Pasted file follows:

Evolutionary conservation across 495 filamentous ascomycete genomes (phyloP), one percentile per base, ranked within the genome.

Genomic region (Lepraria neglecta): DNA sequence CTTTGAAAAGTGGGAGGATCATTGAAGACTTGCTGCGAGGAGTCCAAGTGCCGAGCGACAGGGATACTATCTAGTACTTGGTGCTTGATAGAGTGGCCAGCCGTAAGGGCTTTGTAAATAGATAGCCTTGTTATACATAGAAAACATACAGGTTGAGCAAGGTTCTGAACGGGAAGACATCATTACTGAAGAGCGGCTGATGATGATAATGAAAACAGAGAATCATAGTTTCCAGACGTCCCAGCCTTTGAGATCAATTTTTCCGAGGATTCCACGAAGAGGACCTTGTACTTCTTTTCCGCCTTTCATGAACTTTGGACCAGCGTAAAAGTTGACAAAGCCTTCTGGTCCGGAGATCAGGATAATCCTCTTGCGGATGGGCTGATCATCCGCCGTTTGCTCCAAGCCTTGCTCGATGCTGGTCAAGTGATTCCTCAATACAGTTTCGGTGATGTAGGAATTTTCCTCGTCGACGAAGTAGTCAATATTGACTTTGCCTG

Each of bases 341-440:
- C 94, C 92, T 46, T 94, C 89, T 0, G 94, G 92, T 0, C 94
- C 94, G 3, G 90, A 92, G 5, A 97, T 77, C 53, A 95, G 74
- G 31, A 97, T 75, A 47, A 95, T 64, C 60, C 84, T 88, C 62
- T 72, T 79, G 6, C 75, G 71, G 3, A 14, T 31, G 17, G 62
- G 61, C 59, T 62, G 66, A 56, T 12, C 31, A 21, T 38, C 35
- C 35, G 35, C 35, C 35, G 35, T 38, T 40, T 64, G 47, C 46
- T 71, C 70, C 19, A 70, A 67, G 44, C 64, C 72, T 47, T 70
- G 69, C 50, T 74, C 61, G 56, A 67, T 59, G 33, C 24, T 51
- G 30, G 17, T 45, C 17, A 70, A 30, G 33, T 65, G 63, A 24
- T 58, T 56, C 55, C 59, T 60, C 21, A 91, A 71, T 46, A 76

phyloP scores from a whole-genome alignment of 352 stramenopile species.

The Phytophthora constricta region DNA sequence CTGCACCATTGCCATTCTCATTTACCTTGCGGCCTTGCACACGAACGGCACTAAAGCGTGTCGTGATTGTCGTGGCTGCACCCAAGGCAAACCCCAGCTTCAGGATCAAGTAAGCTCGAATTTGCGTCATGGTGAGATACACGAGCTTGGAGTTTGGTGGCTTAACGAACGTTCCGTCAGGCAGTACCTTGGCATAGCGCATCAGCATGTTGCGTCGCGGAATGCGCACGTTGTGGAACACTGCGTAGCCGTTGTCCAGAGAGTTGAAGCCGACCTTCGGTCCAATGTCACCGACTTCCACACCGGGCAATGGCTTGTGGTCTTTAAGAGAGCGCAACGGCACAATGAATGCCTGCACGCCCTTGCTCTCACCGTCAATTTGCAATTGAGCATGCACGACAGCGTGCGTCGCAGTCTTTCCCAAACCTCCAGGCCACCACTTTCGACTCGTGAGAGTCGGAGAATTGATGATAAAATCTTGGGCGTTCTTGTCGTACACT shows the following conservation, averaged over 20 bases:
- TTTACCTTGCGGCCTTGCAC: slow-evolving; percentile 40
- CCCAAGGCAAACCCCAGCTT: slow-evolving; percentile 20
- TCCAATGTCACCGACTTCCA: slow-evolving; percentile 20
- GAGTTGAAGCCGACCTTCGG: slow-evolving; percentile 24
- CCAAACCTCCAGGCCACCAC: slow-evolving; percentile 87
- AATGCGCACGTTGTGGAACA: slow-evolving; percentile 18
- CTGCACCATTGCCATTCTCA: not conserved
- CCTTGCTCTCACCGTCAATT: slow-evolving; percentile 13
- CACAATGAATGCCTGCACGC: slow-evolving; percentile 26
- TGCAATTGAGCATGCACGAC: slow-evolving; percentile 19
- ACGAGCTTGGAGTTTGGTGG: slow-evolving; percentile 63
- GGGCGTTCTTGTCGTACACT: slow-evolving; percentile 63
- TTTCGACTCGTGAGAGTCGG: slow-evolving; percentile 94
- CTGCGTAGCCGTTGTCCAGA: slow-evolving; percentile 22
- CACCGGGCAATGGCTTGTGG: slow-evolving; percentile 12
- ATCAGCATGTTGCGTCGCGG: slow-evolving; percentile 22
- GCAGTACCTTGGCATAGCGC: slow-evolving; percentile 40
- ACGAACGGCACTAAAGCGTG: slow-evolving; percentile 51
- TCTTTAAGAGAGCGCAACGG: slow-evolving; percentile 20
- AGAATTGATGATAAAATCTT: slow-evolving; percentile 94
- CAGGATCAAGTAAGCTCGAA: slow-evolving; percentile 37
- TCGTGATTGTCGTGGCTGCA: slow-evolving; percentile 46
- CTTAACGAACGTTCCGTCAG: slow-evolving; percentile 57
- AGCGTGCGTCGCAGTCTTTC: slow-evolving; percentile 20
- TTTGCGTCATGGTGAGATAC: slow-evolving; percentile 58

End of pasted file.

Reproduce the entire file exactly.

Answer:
Evolutionary conservation across 495 filamentous ascomycete genomes (phyloP), one percentile per base, ranked within the genome.

Genomic region (Lepraria neglecta): DNA sequence CTTTGAAAAGTGGGAGGATCATTGAAGACTTGCTGCGAGGAGTCCAAGTGCCGAGCGACAGGGATACTATCTAGTACTTGGTGCTTGATAGAGTGGCCAGCCGTAAGGGCTTTGTAAATAGATAGCCTTGTTATACATAGAAAACATACAGGTTGAGCAAGGTTCTGAACGGGAAGACATCATTACTGAAGAGCGGCTGATGATGATAATGAAAACAGAGAATCATAGTTTCCAGACGTCCCAGCCTTTGAGATCAATTTTTCCGAGGATTCCACGAAGAGGACCTTGTACTTCTTTTCCGCCTTTCATGAACTTTGGACCAGCGTAAAAGTTGACAAAGCCTTCTGGTCCGGAGATCAGGATAATCCTCTTGCGGATGGGCTGATCATCCGCCGTTTGCTCCAAGCCTTGCTCGATGCTGGTCAAGTGATTCCTCAATACAGTTTCGGTGATGTAGGAATTTTCCTCGTCGACGAAGTAGTCAATATTGACTTTGCCTG

Each of bases 341-440:
- C 94, C 92, T 46, T 94, C 89, T 0, G 94, G 92, T 0, C 94
- C 94, G 3, G 90, A 92, G 5, A 97, T 77, C 53, A 95, G 74
- G 31, A 97, T 75, A 47, A 95, T 64, C 60, C 84, T 88, C 62
- T 72, T 79, G 6, C 75, G 71, G 3, A 14, T 31, G 17, G 62
- G 61, C 59, T 62, G 66, A 56, T 12, C 31, A 21, T 38, C 35
- C 35, G 35, C 35, C 35, G 35, T 38, T 40, T 64, G 47, C 46
- T 71, C 70, C 19, A 70, A 67, G 44, C 64, C 72, T 47, T 70
- G 69, C 50, T 74, C 61, G 56, A 67, T 59, G 33, C 24, T 51
- G 30, G 17, T 45, C 17, A 70, A 30, G 33, T 65, G 63, A 24
- T 58, T 56, C 55, C 59, T 60, C 21, A 91, A 71, T 46, A 76

phyloP scores from a whole-genome alignment of 352 stramenopile species.

The Phytophthora constricta region DNA sequence CTGCACCATTGCCATTCTCATTTACCTTGCGGCCTTGCACACGAACGGCACTAAAGCGTGTCGTGATTGTCGTGGCTGCACCCAAGGCAAACCCCAGCTTCAGGATCAAGTAAGCTCGAATTTGCGTCATGGTGAGATACACGAGCTTGGAGTTTGGTGGCTTAACGAACGTTCCGTCAGGCAGTACCTTGGCATAGCGCATCAGCATGTTGCGTCGCGGAATGCGCACGTTGTGGAACACTGCGTAGCCGTTGTCCAGAGAGTTGAAGCCGACCTTCGGTCCAATGTCACCGACTTCCACACCGGGCAATGGCTTGTGGTCTTTAAGAGAGCGCAACGGCACAATGAATGCCTGCACGCCCTTGCTCTCACCGTCAATTTGCAATTGAGCATGCACGACAGCGTGCGTCGCAGTCTTTCCCAAACCTCCAGGCCACCACTTTCGACTCGTGAGAGTCGGAGAATTGATGATAAAATCTTGGGCGTTCTTGTCGTACACT shows the following conservation, averaged over 20 bases:
- TTTACCTTGCGGCCTTGCAC: slow-evolving; percentile 40
- CCCAAGGCAAACCCCAGCTT: slow-evolving; percentile 20
- TCCAATGTCACCGACTTCCA: slow-evolving; percentile 20
- GAGTTGAAGCCGACCTTCGG: slow-evolving; percentile 24
- CCAAACCTCCAGGCCACCAC: slow-evolving; percentile 87
- AATGCGCACGTTGTGGAACA: slow-evolving; percentile 18
- CTGCACCATTGCCATTCTCA: not conserved
- CCTTGCTCTCACCGTCAATT: slow-evolving; percentile 13
- CACAATGAATGCCTGCACGC: slow-evolving; percentile 26
- TGCAATTGAGCATGCACGAC: slow-evolving; percentile 19
- ACGAGCTTGGAGTTTGGTGG: slow-evolving; percentile 63
- GGGCGTTCTTGTCGTACACT: slow-evolving; percentile 63
- TTTCGACTCGTGAGAGTCGG: slow-evolving; percentile 94
- CTGCGTAGCCGTTGTCCAGA: slow-evolving; percentile 22
- CACCGGGCAATGGCTTGTGG: slow-evolving; percentile 12
- ATCAGCATGTTGCGTCGCGG: slow-evolving; percentile 22
- GCAGTACCTTGGCATAGCGC: slow-evolving; percentile 40
- ACGAACGGCACTAAAGCGTG: slow-evolving; percentile 51
- TCTTTAAGAGAGCGCAACGG: slow-evolving; percentile 20
- AGAATTGATGATAAAATCTT: slow-evolving; percentile 94
- CAGGATCAAGTAAGCTCGAA: slow-evolving; percentile 37
- TCGTGATTGTCGTGGCTGCA: slow-evolving; percentile 46
- CTTAACGAACGTTCCGTCAG: slow-evolving; percentile 57
- AGCGTGCGTCGCAGTCTTTC: slow-evolving; percentile 20
- TTTGCGTCATGGTGAGATAC: slow-evolving; percentile 58